Austin J Clin Immunol. 2014;1(1): 1003.
Enrique Vera Tudela1, Manpreet Kaur Singh1, Minette Lagman1, Judy Ly2, Nishita Patel3, Cesar Ochoa3 and Vishwanath Venketaraman1, 2,*
1Graduate College of Biomedical Sciences, Western University of Health Sciences, Pomona, CA 91766, USA
2Department of Basic Medical Sciences, College of Osteopathic Medicine of the Pacific, Western University of Health Sciences, Pomona, CA 91766-1854, USA
3Western Diabetes Institute, Pomona, CA 91766, USA
*Corresponding author: Vishwanath Venketaraman, Department of Basic Medical Sciences, College of Osteopathic Medicine of the Pacific, Western University of Health Sciences, 309 East Second Street, Pomona, CA 91766-1854, USA
Received: January 04, 2014; Accepted: January 30 , 2014; Published: February 06, 2014
CD4+ T helper cells play a vital role in the immune system by secreting cytokines, which regulate the immune response. Cytokines are secreted by T cells when an intracellular infection is detected as in case of HIV infection. HIV is known to infect T cells that have CD4+ receptors present on their surface. These cells, among others in the immune system, secrete cytokines. The levels of cytokines present in the plasma become an indicator of the nature of the immune response. In this study we are measuring levels of plasma cytokines in HIV infected individuals and healthy control subjects using ELISA. Our results indicate that cytokine plasma levels between the two groups are substantially different. In general, we observed that there was an increase in anti-inflammatory cytokines and a decrease in pro-inflammatory cytokines in individuals that were positive for HIV infection, likely due to the role of HIV in suppressing the appropriate immune response in HIV positive individuals.
Having claimed more than 36 million lives so far and with approximately 35.3 million people infected with HIV as of October 2013, HIV is a major global health issue . The Human Immunodeficiency Virus (HIV) targets the immune system and weakens the surveillance and defense system of the body againstinfections, resulting in HIV infected individuals becoming more susceptible to a wide range of infections normally cleared by the immune system of a healthy individual .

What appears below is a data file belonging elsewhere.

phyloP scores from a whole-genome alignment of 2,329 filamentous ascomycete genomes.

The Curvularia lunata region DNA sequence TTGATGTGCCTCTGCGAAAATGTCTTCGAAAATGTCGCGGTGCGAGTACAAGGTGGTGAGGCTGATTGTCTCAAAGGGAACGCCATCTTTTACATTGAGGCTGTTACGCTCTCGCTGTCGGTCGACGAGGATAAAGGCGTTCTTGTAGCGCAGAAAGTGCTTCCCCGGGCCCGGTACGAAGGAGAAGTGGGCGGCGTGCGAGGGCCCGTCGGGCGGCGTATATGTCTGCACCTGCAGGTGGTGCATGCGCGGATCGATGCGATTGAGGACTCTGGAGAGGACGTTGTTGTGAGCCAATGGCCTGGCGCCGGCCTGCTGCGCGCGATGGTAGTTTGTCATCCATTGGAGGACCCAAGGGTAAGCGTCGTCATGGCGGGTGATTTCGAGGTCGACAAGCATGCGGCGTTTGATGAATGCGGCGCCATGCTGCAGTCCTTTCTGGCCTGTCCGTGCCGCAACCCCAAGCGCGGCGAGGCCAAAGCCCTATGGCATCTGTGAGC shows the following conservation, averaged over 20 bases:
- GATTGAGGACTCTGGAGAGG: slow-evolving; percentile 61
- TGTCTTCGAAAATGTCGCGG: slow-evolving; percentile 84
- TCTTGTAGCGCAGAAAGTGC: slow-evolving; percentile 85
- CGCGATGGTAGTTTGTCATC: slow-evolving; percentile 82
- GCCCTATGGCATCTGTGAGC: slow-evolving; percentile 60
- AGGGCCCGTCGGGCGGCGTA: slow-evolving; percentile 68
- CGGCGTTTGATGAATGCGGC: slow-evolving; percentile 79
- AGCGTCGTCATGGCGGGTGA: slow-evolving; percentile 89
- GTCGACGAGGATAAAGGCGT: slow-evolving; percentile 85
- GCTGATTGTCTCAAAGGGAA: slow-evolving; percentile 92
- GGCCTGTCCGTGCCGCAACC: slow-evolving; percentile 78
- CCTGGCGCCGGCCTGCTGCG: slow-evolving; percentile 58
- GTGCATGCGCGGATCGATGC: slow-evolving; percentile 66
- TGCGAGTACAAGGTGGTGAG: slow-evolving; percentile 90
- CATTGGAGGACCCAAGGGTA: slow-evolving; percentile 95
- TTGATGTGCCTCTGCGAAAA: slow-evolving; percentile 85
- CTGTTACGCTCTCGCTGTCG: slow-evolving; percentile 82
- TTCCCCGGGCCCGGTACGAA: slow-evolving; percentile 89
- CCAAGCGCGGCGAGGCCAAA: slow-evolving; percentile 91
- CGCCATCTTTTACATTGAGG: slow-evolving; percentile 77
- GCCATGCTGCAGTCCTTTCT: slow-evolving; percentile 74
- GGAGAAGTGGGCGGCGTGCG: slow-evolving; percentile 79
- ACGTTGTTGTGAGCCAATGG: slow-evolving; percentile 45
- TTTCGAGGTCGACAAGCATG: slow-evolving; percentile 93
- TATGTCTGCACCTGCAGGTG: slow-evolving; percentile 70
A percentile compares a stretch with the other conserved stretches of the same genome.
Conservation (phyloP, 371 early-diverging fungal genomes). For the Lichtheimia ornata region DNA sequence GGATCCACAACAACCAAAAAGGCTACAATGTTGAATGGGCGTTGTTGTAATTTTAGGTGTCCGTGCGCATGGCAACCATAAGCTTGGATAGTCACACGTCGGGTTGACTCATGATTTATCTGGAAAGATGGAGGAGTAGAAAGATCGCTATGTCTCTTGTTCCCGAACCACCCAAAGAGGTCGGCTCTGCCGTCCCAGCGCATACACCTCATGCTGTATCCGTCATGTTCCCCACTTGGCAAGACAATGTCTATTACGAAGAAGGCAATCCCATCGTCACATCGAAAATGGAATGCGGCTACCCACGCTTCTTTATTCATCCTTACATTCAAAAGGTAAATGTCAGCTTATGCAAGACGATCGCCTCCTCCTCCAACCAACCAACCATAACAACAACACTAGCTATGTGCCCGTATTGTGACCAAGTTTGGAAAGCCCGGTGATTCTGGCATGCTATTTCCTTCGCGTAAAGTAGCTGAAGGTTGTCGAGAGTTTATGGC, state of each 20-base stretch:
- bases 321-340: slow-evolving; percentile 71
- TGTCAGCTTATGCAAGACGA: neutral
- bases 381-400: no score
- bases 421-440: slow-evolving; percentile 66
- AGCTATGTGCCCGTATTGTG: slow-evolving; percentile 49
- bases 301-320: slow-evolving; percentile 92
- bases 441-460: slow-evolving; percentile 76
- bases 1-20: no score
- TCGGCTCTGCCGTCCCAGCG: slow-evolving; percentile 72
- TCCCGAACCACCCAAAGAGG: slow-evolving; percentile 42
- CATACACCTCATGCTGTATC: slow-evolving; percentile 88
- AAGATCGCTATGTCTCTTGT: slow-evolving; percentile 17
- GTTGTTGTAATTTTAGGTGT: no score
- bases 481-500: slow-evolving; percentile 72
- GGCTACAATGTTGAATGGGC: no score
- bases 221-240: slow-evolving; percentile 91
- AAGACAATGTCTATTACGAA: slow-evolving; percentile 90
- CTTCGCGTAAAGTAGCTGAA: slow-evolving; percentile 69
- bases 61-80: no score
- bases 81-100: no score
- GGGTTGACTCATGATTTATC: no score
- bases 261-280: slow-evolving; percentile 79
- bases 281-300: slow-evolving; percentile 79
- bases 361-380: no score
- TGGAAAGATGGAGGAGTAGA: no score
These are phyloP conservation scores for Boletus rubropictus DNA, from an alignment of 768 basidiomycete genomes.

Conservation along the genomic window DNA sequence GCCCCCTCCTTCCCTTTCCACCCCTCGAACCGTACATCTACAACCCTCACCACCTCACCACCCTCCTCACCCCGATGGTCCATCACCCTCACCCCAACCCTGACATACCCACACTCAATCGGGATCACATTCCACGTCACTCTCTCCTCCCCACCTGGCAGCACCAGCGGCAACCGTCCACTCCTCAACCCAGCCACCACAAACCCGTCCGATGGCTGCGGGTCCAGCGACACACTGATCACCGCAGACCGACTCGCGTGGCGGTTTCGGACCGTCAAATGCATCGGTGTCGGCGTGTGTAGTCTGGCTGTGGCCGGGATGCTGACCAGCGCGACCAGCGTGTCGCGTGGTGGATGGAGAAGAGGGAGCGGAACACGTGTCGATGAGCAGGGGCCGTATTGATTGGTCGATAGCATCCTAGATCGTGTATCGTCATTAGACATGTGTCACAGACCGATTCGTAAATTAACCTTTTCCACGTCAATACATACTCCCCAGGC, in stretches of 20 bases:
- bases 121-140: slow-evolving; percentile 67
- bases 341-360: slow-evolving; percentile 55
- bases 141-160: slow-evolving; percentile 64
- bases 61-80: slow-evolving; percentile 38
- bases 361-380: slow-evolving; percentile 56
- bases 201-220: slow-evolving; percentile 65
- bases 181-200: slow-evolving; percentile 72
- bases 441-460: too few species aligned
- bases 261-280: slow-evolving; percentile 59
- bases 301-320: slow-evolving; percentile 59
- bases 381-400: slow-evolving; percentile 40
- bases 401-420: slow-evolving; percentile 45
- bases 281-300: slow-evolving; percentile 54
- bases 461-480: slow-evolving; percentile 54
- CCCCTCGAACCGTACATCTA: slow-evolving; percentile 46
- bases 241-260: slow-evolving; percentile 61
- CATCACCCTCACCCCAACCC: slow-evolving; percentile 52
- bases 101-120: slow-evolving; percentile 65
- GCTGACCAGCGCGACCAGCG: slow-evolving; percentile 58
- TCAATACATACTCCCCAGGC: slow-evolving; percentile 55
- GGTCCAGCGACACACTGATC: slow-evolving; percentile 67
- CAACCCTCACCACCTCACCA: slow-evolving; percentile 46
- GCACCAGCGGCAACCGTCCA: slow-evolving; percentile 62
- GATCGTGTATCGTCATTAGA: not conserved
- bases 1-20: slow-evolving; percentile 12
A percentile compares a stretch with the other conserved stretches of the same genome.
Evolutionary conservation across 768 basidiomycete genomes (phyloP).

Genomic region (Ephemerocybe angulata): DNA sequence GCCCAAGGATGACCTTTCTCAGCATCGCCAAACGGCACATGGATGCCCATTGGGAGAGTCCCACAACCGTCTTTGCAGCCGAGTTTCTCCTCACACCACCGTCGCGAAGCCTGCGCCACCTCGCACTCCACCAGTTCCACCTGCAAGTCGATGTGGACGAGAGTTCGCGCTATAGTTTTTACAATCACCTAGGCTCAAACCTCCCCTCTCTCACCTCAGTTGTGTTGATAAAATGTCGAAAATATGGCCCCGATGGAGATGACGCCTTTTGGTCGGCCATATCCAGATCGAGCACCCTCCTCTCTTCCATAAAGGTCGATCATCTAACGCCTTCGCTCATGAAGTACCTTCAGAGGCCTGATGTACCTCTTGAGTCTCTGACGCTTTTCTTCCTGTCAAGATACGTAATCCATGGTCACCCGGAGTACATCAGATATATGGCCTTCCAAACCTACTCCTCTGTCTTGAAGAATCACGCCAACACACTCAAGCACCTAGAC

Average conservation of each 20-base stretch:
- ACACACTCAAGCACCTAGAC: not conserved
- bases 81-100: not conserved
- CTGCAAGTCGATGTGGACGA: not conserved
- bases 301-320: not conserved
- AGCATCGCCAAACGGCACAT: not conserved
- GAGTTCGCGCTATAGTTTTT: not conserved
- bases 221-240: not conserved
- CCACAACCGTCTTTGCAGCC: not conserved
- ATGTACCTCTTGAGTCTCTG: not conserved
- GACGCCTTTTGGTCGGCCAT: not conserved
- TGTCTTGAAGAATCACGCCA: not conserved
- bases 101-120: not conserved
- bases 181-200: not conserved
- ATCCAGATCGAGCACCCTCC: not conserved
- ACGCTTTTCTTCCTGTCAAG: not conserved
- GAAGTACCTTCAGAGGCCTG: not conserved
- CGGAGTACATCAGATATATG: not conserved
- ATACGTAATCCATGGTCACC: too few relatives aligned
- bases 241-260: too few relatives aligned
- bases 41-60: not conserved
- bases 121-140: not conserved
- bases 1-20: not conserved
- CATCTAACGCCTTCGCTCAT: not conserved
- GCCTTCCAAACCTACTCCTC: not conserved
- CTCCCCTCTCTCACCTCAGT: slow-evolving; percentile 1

Cytokine levels are indicative of the nature of the immune response in a particular individual. When immune cells detect intracellular pathogens, the immune response that results is specifically tailored to optimize the clearance of the pathogen . T helper cells, also named CD4+ T helper cells (Th), are immune cells with an important role in directing the response necessary to accomplish this task. When the response calls for the clearance of an intracellular pathogen, a Th1 response is induced . On the contrary, when removal of an extracellular pathogen is necessary, the resultant Th2 response is induced . In contrast to the Th1 response, the Th2 response mediates antibody production . Cytokines generally can be divided into 2 major categories, the pro-inflammatory cytokines, which stimulates the immune system, or the anti-inflammatory cytokines which suppresses the immune system . Not only are CD4+ T helper (Th) lymphocytes crucial regulators of the immune system, but they also play a major role in inflammatory disease progression. One of the most important factors in directing CD4+ T helper cells towards the appropriate response are cytokines produced by cells of the innate immune system . Antigen presenting cells (APC) are innate cells that activate T helper cells, causing them to differentiate into effector cells specialized in cytokine secretion and function. Th1 activation also requires interleukin 12 (IL-12) . IL-12 is secreted by a class of APC called dendritic cells (DC). IL-12 induces native T-cells into the Th1 (CD4+) subset. Th1 cells then go onto produce cytokines IL-2 and interferon gamma (IFN-γ). IFN-γ acts by activating macrophages and is essential for eliminating intracellular pathogens . Interleukin 2 (IL-2) is crucial for growth, proliferation and differentiation of T-cells, acting as a growth factor for T-cells .